• There has been an "inordinate amount" of urine and feces in New Jersey state parks
  • These public spaces were opened May 2
  • Local authorities have been instructed to enforce zero-tolerance in this matter

Public parks in New Jersey have been soiled and ruined by an "inordinate amount" of urine and feces since it reopened. State officials are now warning those who urinate and defecate in the park, or leave these behind in water bottles, will face the consequences as there is zero-tolerance for this offense.

Visitors to the park have complained of the foul odor, which heightened over Mother's Day weekend. Apparently, while New Jersey Gov. Phil Murphy opened public parks May 2, restroom facilities have remained closed to prevent people from converging in an enclosed space, which could raise the risk of contracting the virus.

"The whole idea behind the parks is to give our citizens the ability to go out there and enjoy fresh air and have time outside," New Jersey State Police superintendent Col. Patrick Callahan said during the press conference Monday. "That report from the Park Police was certainly disheartening, to say the least."

People have been leaving urine and feces at state parks in New Jersey since it reopened on May 2. Wikimedia Commons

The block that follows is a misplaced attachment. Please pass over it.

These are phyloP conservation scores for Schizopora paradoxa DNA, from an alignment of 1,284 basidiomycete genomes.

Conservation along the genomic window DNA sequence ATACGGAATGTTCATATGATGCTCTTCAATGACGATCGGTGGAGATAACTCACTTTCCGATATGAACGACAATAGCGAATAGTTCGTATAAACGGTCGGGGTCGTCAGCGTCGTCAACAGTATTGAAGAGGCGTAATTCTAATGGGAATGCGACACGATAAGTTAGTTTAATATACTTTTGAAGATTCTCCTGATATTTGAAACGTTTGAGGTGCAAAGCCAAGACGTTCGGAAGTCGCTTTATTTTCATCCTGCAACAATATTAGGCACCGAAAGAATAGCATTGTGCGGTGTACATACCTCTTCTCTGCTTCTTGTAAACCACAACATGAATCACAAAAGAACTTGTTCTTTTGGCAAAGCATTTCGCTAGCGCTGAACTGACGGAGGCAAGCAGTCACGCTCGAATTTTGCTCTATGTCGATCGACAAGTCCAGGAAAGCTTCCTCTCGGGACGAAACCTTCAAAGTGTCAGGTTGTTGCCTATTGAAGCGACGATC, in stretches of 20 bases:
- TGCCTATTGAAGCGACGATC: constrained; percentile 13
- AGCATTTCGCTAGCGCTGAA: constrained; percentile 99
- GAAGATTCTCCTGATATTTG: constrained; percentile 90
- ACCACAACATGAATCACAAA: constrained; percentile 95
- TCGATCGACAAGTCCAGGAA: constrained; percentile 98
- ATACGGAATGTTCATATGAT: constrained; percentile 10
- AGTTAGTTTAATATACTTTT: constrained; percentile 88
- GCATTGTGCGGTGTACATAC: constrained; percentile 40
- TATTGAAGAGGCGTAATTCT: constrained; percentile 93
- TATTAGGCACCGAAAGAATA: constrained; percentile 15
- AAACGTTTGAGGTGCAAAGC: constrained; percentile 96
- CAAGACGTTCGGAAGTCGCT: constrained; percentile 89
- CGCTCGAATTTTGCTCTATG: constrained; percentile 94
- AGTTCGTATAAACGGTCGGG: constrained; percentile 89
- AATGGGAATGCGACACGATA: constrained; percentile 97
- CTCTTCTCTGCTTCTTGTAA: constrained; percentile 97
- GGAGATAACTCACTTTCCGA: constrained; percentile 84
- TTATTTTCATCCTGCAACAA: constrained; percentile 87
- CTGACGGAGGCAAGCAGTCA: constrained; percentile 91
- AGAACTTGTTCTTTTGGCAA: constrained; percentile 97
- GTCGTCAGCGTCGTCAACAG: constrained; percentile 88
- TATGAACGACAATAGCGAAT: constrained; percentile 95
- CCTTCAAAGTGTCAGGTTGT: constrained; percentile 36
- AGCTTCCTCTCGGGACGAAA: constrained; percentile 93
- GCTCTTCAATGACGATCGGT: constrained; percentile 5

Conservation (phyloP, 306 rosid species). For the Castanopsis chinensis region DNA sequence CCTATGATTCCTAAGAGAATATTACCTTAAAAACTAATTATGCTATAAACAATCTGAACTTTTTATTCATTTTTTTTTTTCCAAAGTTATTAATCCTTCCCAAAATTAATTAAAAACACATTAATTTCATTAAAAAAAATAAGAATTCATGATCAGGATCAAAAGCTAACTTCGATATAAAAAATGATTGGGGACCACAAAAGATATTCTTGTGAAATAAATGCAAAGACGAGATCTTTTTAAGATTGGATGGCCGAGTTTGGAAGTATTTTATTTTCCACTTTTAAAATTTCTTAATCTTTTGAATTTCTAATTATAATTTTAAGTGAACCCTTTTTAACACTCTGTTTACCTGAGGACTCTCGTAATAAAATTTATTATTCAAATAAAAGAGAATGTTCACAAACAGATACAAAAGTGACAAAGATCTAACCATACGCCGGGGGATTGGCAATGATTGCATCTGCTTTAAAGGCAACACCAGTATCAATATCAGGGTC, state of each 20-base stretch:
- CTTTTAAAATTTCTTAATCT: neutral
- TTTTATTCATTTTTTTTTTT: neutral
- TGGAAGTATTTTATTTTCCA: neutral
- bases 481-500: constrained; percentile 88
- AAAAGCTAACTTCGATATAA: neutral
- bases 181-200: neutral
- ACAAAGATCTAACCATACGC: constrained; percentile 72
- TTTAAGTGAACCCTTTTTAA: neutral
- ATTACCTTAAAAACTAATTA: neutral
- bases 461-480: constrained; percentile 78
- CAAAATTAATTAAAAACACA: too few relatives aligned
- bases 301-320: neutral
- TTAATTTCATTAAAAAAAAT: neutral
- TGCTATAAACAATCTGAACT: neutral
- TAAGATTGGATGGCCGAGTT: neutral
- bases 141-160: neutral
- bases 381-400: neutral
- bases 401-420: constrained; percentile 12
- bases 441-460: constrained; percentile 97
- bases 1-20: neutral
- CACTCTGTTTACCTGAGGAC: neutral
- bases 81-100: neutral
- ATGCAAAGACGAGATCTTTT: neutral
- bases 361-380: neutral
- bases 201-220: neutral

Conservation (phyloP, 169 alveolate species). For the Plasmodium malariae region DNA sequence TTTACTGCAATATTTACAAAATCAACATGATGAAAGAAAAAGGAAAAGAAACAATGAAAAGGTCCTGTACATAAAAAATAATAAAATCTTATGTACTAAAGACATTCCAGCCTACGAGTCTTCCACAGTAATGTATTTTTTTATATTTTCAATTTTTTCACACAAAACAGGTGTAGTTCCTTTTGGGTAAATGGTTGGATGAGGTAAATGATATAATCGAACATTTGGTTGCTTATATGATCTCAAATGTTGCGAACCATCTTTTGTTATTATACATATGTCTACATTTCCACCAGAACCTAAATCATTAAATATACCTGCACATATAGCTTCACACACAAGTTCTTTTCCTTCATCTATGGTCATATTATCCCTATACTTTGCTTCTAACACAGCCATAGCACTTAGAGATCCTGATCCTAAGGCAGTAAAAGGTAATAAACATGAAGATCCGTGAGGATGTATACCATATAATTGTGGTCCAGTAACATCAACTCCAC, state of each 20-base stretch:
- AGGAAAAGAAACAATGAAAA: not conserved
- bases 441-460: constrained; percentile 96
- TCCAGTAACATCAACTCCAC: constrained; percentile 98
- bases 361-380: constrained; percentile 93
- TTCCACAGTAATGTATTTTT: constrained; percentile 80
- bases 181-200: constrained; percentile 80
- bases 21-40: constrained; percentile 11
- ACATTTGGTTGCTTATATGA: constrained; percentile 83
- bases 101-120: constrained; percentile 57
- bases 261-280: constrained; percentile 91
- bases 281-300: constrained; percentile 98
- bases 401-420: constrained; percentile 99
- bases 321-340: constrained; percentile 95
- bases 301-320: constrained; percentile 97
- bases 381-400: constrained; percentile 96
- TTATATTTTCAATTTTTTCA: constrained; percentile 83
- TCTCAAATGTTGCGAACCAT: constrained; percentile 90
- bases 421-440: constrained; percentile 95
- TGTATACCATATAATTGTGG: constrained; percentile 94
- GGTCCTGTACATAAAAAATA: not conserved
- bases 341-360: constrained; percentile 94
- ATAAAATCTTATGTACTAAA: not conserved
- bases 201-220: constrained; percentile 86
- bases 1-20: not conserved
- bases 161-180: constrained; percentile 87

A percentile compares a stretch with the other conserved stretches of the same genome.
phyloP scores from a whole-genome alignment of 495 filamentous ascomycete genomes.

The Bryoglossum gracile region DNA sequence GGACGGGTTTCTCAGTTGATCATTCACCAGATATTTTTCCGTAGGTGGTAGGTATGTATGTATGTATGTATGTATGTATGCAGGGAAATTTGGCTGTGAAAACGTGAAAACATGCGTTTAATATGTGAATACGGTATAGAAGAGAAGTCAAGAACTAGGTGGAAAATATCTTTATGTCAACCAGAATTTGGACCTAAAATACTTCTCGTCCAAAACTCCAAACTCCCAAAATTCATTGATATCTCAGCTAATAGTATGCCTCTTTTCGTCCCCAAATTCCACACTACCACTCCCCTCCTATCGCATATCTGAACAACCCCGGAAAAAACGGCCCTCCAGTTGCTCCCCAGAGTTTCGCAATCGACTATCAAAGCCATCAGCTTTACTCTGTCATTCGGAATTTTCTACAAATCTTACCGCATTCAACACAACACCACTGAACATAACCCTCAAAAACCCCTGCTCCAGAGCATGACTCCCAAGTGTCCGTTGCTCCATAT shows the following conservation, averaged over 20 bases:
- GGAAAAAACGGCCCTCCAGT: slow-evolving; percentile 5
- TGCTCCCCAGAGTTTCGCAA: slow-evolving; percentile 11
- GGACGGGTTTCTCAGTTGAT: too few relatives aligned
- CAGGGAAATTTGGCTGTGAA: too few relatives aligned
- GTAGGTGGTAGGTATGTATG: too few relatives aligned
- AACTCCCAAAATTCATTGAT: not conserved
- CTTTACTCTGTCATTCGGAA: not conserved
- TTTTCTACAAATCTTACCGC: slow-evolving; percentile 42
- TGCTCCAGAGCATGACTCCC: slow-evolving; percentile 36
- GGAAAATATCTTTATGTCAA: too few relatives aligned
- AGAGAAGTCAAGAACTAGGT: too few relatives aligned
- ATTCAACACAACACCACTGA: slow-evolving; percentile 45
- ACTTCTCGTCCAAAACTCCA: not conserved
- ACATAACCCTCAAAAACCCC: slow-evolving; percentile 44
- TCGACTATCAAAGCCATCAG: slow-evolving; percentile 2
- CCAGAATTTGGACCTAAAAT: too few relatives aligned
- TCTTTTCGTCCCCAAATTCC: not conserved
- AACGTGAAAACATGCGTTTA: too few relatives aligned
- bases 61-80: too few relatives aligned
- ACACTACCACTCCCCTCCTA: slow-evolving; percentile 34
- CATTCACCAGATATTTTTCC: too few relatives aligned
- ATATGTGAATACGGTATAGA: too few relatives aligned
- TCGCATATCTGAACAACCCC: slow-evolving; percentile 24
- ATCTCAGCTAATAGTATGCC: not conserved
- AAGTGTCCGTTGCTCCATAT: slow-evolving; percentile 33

Callahan said visitors must plan accordingly instead of relieving themselves at the public parks because it could be closed again.

"Our park police, our counties, our state police will be on watch for that," Callahan said. "We understand that the restrooms are closed, but people should plan accordingly and should not be urinating in bottles and leaving them behind because that could lead to us taking another approach going forward."

The governor, who was in the same press briefing as Callahan, said those who keep using the park as their toilet will not get a warning. They will enforce the necessary approach to littering to ensure that the parks remain clean.

New Jersey has a state park regulation that prohibits urinating and defecating in areas other than the restroom facility.

Incidentally, officials also encouraged visitors to the state parks to wear a face mask, especially in the narrower trails. Murphy has made face masks mandatory in essential businesses like supermarkets or drugstores, or when riding the New Jersey transit, but he said it's encouraged in state parks.

"We'd love to see a lot more masking and face covering," the governor said.

As of May 11, New Jersey has 139,945 positive COVID-19 cases, 9,310 deaths and over 426,000 tests, per its COVID-19 Information Hub. Other than the public parks, New Jersey has not yet allowed nonessential businesses to reopen.